In this second of a two-part program, Todd Duncombe, Beth Kolko, and Jacob Rosen talk about open-science hardware and medical-device hacking.
Tekla Labs, a recently formed organization of UC Berkeley and UCSF graduate students, aims to lower
the barriers for doing science in low resource settings. We are developing a free online database of easy
to follow do-it-yourself (DIY) instructions for the construction of scientific laboratory equipment. Our
goal is to empower scientists at all levels all over the world (such as high school teachers, university
researchers, and independent laboratories) to build their own research infrastructure at a low cost from
locally available supplies.
Todd Duncombe received his BS in Electrical Engineering from the University of Washington in 2010. He
is currently a PhD candidate in the UC Berkeley and UCSF Joint Graduate Group in Bioengineering and a
National Science Foundation Graduate Research Fellow. Todd joined the Tekla Labs team in September
2010, shortly after its inception.
Beth Kolko is a Professor of Human Centered Design & Engineering at the University of Washington in Seattle, USA. She is also a Founder and CEO of Shift Labs, an engineering and manufacturing company designing low cost health technologies for low resource communities.
As an academic, Beth began researching the Internet in the days of newsgroups and Lynx, and today runs the Design for Digital Inclusion (DDI) lab at UW. DDI works on technology development for resource-constrained environments. The DDI group thinks about the other five billion potential users and how technologies can help address the challenges of everyday life globally. She also runs the Hackademia Lab which builds on the idea of “non-expert innovation” as the source of disruptive technologies. She started Hackademia in an attempt to bring the habits of mind of hackers and makers into the university setting. Beth is fascinated by creativity, innovation, and how a new perspective on an old problem can be a game changer. She co-founded Shift Labs because she and her colleagues decided the medical device industry was ready for some hacker disruption.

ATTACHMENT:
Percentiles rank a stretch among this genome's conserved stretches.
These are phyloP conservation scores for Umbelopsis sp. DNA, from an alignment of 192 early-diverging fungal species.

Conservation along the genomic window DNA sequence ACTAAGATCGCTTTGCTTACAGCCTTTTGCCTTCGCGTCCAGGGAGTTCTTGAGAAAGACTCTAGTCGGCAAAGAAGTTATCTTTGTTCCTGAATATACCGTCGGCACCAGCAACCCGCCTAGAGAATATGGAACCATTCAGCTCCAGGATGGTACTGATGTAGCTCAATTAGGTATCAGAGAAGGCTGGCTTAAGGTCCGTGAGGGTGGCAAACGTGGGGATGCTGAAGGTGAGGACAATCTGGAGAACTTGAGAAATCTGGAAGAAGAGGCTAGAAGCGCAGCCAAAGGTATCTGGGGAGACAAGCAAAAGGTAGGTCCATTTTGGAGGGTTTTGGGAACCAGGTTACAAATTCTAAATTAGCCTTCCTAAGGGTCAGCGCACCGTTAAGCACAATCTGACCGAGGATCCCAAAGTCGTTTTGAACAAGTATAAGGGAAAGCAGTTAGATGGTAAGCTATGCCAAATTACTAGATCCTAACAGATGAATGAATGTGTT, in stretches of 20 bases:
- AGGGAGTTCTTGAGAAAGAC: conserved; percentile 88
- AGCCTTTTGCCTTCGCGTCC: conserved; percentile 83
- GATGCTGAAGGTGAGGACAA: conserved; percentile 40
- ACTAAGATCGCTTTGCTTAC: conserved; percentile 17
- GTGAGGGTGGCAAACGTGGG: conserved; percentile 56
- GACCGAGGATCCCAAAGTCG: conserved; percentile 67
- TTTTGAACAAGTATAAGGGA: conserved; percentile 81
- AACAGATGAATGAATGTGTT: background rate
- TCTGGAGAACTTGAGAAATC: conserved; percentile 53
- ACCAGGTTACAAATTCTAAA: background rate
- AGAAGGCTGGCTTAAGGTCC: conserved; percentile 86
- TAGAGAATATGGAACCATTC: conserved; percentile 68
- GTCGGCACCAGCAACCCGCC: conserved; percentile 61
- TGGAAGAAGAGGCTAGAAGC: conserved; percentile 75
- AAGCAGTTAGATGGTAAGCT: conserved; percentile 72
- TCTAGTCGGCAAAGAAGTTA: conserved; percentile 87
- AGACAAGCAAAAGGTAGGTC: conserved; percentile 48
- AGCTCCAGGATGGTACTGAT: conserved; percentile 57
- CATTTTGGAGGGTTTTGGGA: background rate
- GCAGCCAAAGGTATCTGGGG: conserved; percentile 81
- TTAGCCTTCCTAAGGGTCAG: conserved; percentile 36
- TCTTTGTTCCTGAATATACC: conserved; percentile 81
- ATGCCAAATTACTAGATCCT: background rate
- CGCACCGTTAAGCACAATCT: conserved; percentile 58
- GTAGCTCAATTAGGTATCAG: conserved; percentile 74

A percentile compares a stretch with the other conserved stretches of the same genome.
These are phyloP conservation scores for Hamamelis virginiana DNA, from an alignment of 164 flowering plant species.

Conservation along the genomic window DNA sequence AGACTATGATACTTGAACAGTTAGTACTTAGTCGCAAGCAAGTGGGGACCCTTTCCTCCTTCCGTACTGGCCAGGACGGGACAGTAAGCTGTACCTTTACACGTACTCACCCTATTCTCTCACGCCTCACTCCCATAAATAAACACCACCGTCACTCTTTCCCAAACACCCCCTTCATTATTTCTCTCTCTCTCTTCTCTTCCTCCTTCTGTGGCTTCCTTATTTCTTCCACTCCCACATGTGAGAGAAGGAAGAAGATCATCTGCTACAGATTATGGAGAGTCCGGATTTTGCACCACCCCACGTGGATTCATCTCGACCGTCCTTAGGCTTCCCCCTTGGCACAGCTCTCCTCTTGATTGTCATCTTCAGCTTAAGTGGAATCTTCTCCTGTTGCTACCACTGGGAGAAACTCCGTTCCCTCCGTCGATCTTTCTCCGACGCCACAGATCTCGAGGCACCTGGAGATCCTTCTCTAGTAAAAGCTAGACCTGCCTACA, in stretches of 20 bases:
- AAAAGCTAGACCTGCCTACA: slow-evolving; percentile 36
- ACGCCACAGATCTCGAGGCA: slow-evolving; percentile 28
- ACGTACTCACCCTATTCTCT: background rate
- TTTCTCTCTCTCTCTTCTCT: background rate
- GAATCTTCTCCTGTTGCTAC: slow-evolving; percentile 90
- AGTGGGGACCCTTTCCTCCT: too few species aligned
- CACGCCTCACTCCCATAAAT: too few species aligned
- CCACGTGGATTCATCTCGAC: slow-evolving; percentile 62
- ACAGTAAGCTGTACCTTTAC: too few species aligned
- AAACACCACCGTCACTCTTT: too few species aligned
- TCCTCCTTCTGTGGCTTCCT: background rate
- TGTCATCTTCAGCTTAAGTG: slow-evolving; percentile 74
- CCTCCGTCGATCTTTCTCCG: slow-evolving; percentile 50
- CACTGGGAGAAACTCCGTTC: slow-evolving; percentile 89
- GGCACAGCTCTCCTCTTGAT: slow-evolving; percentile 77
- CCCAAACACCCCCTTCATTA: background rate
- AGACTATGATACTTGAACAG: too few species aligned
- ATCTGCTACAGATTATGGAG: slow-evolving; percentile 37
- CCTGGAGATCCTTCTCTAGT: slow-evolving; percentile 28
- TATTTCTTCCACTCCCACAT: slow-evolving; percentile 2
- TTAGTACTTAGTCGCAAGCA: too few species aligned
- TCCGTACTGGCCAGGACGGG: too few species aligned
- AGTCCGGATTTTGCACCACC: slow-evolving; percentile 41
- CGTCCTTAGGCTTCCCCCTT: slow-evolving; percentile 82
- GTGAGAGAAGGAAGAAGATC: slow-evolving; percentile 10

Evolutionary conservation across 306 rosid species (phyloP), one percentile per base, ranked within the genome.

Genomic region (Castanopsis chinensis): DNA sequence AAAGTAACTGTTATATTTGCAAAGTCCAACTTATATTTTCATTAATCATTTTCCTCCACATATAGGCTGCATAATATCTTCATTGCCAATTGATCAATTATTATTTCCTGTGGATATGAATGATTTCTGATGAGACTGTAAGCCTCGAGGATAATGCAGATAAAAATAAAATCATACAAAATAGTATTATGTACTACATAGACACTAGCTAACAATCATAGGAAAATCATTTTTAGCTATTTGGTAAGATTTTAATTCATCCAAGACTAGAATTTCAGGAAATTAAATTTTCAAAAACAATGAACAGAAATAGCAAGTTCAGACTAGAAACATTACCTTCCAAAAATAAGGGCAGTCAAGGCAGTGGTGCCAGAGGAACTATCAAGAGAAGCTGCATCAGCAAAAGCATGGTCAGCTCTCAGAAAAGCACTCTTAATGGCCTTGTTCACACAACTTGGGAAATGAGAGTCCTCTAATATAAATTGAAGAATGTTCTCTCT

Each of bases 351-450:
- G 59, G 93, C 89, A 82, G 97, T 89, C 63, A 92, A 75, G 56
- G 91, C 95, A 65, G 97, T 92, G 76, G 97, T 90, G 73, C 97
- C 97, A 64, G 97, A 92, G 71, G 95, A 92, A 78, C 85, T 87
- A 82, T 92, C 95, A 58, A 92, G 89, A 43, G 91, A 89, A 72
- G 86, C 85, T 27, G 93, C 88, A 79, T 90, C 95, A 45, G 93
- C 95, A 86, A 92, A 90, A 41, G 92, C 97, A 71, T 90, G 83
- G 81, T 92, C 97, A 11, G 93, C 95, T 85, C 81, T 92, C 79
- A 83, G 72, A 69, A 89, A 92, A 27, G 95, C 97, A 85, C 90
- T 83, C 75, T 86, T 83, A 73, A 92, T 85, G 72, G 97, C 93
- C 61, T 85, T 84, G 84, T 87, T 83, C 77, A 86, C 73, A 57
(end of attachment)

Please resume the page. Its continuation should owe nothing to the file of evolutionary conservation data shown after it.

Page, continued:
Jacob Rosen is a professor at the Department of Computer Engineering, University of California – Santa Cruz (UCSC). His research interests focus on medical robotics, biorobotics, human centered robotics, surgical robotics, wearable robotics, rehabilitation robotics, neural control, and human-machine interface. Dr. Rosen received his B.Sc. degree in Mechanical Engineering, M.Sc. and Ph.D. degrees in Biomedical Engineering from Tel-Aviv University in 1987, 1993 and 1997 respectively. From 1987 to 1992 he served as an officer in the IDF studying human-machine interfaces. From 1993 to 1997 he was a research associate developing and studying the EMG based powered Exoskeleton at the Biomechanics Laboratory, Department of Biomedical Engineering, Tel-Aviv University. During the same period of time he held a position in a startup company developing innovative orthopedic spine/pelvis implants. From 1997 to 2000 he was a Post-Doc at the departments of Electrical Engineering and Surgery, University of Washington while developing surgical robotic and medical simulation systems. From 2001- 2008 he served as a faculty member at the Department of Electrical Engineering, University of Washington in Seattle with adjunct appointments with the Departments of Surgery, and Mechanical Engineering. Since 2008 he has been directing the Bionics lab at University of California – Santa Cruz (UCSC). Dr. Rosen developed several key systems in the field of medical robotics such as the Blue and the Red Dragon for minimally invasive surgical skill evaluation that is commercialized by Simulab as the “Edge”, Raven – a surgical robotic system for telesurgery, several generations of upper and lower limb exoskeletons and most recently the Exo-UL7 – a two wearable robotic systems. He is a co-author of 70 manuscripts in the field of medical robotics and a co-author and co-editor of a book entitled “Surgical Robotics – Systems, Applications, and Visions” published by Springer.